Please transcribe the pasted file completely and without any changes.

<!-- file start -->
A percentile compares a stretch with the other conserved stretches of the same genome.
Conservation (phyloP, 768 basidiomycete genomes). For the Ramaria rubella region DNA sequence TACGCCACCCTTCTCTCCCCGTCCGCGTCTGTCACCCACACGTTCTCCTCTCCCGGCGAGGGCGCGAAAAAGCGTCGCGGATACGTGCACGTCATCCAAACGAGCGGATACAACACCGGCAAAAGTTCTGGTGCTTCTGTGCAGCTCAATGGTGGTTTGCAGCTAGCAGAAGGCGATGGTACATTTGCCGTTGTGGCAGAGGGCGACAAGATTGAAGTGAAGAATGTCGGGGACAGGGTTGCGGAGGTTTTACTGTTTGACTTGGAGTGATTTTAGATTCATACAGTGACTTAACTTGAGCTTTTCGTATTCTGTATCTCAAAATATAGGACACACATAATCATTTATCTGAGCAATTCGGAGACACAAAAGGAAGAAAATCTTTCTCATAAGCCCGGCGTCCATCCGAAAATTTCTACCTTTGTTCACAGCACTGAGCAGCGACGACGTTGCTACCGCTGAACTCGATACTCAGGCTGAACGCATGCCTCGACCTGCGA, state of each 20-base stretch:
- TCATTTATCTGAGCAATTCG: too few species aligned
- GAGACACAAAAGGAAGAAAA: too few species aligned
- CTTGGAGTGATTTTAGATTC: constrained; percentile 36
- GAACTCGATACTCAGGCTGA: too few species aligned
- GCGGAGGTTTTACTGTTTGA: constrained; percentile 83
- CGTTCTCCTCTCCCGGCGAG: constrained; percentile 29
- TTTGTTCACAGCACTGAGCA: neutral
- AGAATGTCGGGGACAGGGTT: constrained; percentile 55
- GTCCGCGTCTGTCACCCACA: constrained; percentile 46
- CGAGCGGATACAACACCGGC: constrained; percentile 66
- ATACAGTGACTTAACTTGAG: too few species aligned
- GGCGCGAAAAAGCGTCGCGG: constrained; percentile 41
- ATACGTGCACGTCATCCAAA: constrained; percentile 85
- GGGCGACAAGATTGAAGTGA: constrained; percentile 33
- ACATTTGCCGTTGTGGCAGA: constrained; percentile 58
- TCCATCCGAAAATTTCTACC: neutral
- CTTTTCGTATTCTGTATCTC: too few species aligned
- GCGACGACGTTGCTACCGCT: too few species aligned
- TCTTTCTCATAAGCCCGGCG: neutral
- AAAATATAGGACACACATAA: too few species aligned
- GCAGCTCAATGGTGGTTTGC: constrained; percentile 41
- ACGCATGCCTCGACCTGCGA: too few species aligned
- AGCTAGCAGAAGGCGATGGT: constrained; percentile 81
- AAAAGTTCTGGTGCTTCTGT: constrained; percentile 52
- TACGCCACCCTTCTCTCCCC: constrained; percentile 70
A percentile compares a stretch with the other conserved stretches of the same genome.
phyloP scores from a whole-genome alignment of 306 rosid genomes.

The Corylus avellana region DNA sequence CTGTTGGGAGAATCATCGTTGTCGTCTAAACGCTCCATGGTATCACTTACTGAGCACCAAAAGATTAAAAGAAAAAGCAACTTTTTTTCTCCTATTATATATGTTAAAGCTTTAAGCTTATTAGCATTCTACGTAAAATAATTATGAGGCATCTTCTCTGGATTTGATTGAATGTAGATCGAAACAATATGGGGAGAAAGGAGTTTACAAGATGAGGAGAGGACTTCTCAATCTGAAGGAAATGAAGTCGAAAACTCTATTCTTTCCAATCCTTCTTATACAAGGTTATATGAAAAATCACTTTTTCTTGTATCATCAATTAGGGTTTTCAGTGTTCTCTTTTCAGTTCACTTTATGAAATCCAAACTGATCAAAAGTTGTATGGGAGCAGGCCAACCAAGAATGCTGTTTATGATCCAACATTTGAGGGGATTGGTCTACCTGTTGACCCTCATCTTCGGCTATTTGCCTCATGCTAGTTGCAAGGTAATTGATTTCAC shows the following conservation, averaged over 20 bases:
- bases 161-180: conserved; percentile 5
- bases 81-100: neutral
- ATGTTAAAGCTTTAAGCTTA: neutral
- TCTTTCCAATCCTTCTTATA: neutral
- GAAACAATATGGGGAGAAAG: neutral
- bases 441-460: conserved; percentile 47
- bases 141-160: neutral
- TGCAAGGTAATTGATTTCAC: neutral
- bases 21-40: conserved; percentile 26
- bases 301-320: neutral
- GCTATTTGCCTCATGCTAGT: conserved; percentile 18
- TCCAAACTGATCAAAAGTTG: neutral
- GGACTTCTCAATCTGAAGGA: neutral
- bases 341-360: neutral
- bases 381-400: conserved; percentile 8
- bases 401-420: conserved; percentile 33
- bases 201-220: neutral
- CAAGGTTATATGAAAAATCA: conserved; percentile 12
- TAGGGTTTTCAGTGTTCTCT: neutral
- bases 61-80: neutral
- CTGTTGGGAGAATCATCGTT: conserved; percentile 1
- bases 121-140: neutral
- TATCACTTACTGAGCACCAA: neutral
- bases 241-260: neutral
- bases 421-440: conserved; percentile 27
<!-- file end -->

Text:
A percentile compares a stretch with the other conserved stretches of the same genome.
Conservation (phyloP, 768 basidiomycete genomes). For the Ramaria rubella region DNA sequence TACGCCACCCTTCTCTCCCCGTCCGCGTCTGTCACCCACACGTTCTCCTCTCCCGGCGAGGGCGCGAAAAAGCGTCGCGGATACGTGCACGTCATCCAAACGAGCGGATACAACACCGGCAAAAGTTCTGGTGCTTCTGTGCAGCTCAATGGTGGTTTGCAGCTAGCAGAAGGCGATGGTACATTTGCCGTTGTGGCAGAGGGCGACAAGATTGAAGTGAAGAATGTCGGGGACAGGGTTGCGGAGGTTTTACTGTTTGACTTGGAGTGATTTTAGATTCATACAGTGACTTAACTTGAGCTTTTCGTATTCTGTATCTCAAAATATAGGACACACATAATCATTTATCTGAGCAATTCGGAGACACAAAAGGAAGAAAATCTTTCTCATAAGCCCGGCGTCCATCCGAAAATTTCTACCTTTGTTCACAGCACTGAGCAGCGACGACGTTGCTACCGCTGAACTCGATACTCAGGCTGAACGCATGCCTCGACCTGCGA, state of each 20-base stretch:
- TCATTTATCTGAGCAATTCG: too few species aligned
- GAGACACAAAAGGAAGAAAA: too few species aligned
- CTTGGAGTGATTTTAGATTC: constrained; percentile 36
- GAACTCGATACTCAGGCTGA: too few species aligned
- GCGGAGGTTTTACTGTTTGA: constrained; percentile 83
- CGTTCTCCTCTCCCGGCGAG: constrained; percentile 29
- TTTGTTCACAGCACTGAGCA: neutral
- AGAATGTCGGGGACAGGGTT: constrained; percentile 55
- GTCCGCGTCTGTCACCCACA: constrained; percentile 46
- CGAGCGGATACAACACCGGC: constrained; percentile 66
- ATACAGTGACTTAACTTGAG: too few species aligned
- GGCGCGAAAAAGCGTCGCGG: constrained; percentile 41
- ATACGTGCACGTCATCCAAA: constrained; percentile 85
- GGGCGACAAGATTGAAGTGA: constrained; percentile 33
- ACATTTGCCGTTGTGGCAGA: constrained; percentile 58
- TCCATCCGAAAATTTCTACC: neutral
- CTTTTCGTATTCTGTATCTC: too few species aligned
- GCGACGACGTTGCTACCGCT: too few species aligned
- TCTTTCTCATAAGCCCGGCG: neutral
- AAAATATAGGACACACATAA: too few species aligned
- GCAGCTCAATGGTGGTTTGC: constrained; percentile 41
- ACGCATGCCTCGACCTGCGA: too few species aligned
- AGCTAGCAGAAGGCGATGGT: constrained; percentile 81
- AAAAGTTCTGGTGCTTCTGT: constrained; percentile 52
- TACGCCACCCTTCTCTCCCC: constrained; percentile 70
A percentile compares a stretch with the other conserved stretches of the same genome.
phyloP scores from a whole-genome alignment of 306 rosid genomes.

The Corylus avellana region DNA sequence CTGTTGGGAGAATCATCGTTGTCGTCTAAACGCTCCATGGTATCACTTACTGAGCACCAAAAGATTAAAAGAAAAAGCAACTTTTTTTCTCCTATTATATATGTTAAAGCTTTAAGCTTATTAGCATTCTACGTAAAATAATTATGAGGCATCTTCTCTGGATTTGATTGAATGTAGATCGAAACAATATGGGGAGAAAGGAGTTTACAAGATGAGGAGAGGACTTCTCAATCTGAAGGAAATGAAGTCGAAAACTCTATTCTTTCCAATCCTTCTTATACAAGGTTATATGAAAAATCACTTTTTCTTGTATCATCAATTAGGGTTTTCAGTGTTCTCTTTTCAGTTCACTTTATGAAATCCAAACTGATCAAAAGTTGTATGGGAGCAGGCCAACCAAGAATGCTGTTTATGATCCAACATTTGAGGGGATTGGTCTACCTGTTGACCCTCATCTTCGGCTATTTGCCTCATGCTAGTTGCAAGGTAATTGATTTCAC shows the following conservation, averaged over 20 bases:
- bases 161-180: conserved; percentile 5
- bases 81-100: neutral
- ATGTTAAAGCTTTAAGCTTA: neutral
- TCTTTCCAATCCTTCTTATA: neutral
- GAAACAATATGGGGAGAAAG: neutral
- bases 441-460: conserved; percentile 47
- bases 141-160: neutral
- TGCAAGGTAATTGATTTCAC: neutral
- bases 21-40: conserved; percentile 26
- bases 301-320: neutral
- GCTATTTGCCTCATGCTAGT: conserved; percentile 18
- TCCAAACTGATCAAAAGTTG: neutral
- GGACTTCTCAATCTGAAGGA: neutral
- bases 341-360: neutral
- bases 381-400: conserved; percentile 8
- bases 401-420: conserved; percentile 33
- bases 201-220: neutral
- CAAGGTTATATGAAAAATCA: conserved; percentile 12
- TAGGGTTTTCAGTGTTCTCT: neutral
- bases 61-80: neutral
- CTGTTGGGAGAATCATCGTT: conserved; percentile 1
- bases 121-140: neutral
- TATCACTTACTGAGCACCAA: neutral
- bases 241-260: neutral
- bases 421-440: conserved; percentile 27